Photo: Courtesy of Princeton AI.
Over the weekend, a computer made history.
In the roughly 65 years since its invention, no computer has been able to pass the Turing Test — a test that is supposed to determine whether a computer can successfully trick a person into thinking that it's a fellow human being.
This iteration of the test involved a group of interrogators who spoke with the computer via text for five minutes. They then judged whether or not they were speaking to a computer.
On Saturday, a Russian-made supercomputer passed this test at an event organized by the University of Reading — but barely. Disguised as a 13-year-old Ukrainian boy named Eugene Goostman, the computer successfully duped about 33% of the 30-person panel of judges, just over the 30% mark required to pass.
As The Verge's Dante D'Orazio notes, it doesn't matter whether Eugene answered questions correctly. "This is no HAL from 2001: A Space Odyssey. For instance, the Turing Test doesn't hinge on whether the computer's responses are correct or not — it only involves the 'humanness' of its answers."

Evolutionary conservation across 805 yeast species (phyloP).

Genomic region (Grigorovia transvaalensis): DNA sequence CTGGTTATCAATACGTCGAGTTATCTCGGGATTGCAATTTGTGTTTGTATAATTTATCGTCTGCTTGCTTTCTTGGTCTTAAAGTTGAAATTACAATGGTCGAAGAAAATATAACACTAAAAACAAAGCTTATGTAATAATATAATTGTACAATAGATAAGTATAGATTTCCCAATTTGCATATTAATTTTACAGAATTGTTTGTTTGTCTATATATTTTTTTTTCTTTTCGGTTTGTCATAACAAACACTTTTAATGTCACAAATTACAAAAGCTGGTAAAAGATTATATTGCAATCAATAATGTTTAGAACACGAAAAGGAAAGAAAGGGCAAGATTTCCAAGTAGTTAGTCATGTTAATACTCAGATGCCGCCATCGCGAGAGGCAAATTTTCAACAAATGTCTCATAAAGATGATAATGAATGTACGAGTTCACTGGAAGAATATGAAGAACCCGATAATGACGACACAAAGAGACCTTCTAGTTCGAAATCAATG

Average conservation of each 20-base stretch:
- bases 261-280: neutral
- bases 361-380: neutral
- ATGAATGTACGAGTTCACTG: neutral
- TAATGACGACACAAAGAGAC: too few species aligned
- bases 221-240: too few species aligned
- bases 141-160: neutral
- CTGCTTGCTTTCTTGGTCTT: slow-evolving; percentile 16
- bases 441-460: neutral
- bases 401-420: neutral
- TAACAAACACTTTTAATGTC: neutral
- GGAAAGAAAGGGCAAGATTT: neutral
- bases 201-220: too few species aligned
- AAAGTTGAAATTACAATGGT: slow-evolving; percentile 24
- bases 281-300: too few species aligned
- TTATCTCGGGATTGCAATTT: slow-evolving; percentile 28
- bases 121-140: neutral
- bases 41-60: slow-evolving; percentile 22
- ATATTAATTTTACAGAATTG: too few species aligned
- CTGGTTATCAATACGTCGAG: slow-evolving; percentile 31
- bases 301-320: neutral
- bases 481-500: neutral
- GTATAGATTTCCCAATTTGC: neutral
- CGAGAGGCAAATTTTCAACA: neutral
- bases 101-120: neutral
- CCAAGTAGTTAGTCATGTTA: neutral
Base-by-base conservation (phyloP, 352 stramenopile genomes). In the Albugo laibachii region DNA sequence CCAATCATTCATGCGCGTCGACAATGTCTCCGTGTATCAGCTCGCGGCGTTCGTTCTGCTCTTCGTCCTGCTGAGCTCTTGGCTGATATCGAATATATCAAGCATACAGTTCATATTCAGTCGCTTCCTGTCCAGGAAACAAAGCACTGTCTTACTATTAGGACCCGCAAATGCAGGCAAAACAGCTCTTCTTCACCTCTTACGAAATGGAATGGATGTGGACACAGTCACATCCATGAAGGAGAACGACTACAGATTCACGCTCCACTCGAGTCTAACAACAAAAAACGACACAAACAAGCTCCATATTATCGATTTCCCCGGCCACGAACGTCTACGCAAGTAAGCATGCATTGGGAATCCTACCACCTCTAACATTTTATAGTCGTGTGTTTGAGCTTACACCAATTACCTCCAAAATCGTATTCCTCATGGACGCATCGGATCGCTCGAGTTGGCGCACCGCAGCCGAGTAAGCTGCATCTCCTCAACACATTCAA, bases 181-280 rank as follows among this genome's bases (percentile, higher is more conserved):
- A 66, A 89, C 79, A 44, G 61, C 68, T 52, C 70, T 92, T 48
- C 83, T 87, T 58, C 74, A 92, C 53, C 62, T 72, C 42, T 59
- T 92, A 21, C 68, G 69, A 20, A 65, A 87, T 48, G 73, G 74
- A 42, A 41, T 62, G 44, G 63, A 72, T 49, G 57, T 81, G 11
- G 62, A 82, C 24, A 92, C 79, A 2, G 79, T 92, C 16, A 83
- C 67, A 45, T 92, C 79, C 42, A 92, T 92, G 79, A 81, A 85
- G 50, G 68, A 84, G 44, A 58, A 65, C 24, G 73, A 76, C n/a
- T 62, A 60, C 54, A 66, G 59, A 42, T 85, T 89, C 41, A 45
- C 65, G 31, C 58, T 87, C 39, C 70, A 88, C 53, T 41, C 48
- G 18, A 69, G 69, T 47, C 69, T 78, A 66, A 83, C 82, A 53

"Some will claim that the Test has already been passed," University of Reading professor Kevin Warwick said in a statement. "However this event involved the most simultaneous comparison tests than ever before, was independently verified, and, crucially, the conversations were unrestricted."
The implications of a human-acting computer, of course, are a little unsettling. "Having a computer that can trick a human into thinking that someone, or even something, is a person we trust is a wake-up call to cybercrime," said Warwick. "The Turing Test is a vital tool for combatting that threat. It is important to understand more fully how online, real-time communication of this type can influence an individual human in such a way that they are fooled into believing something is true...when in fact it is not."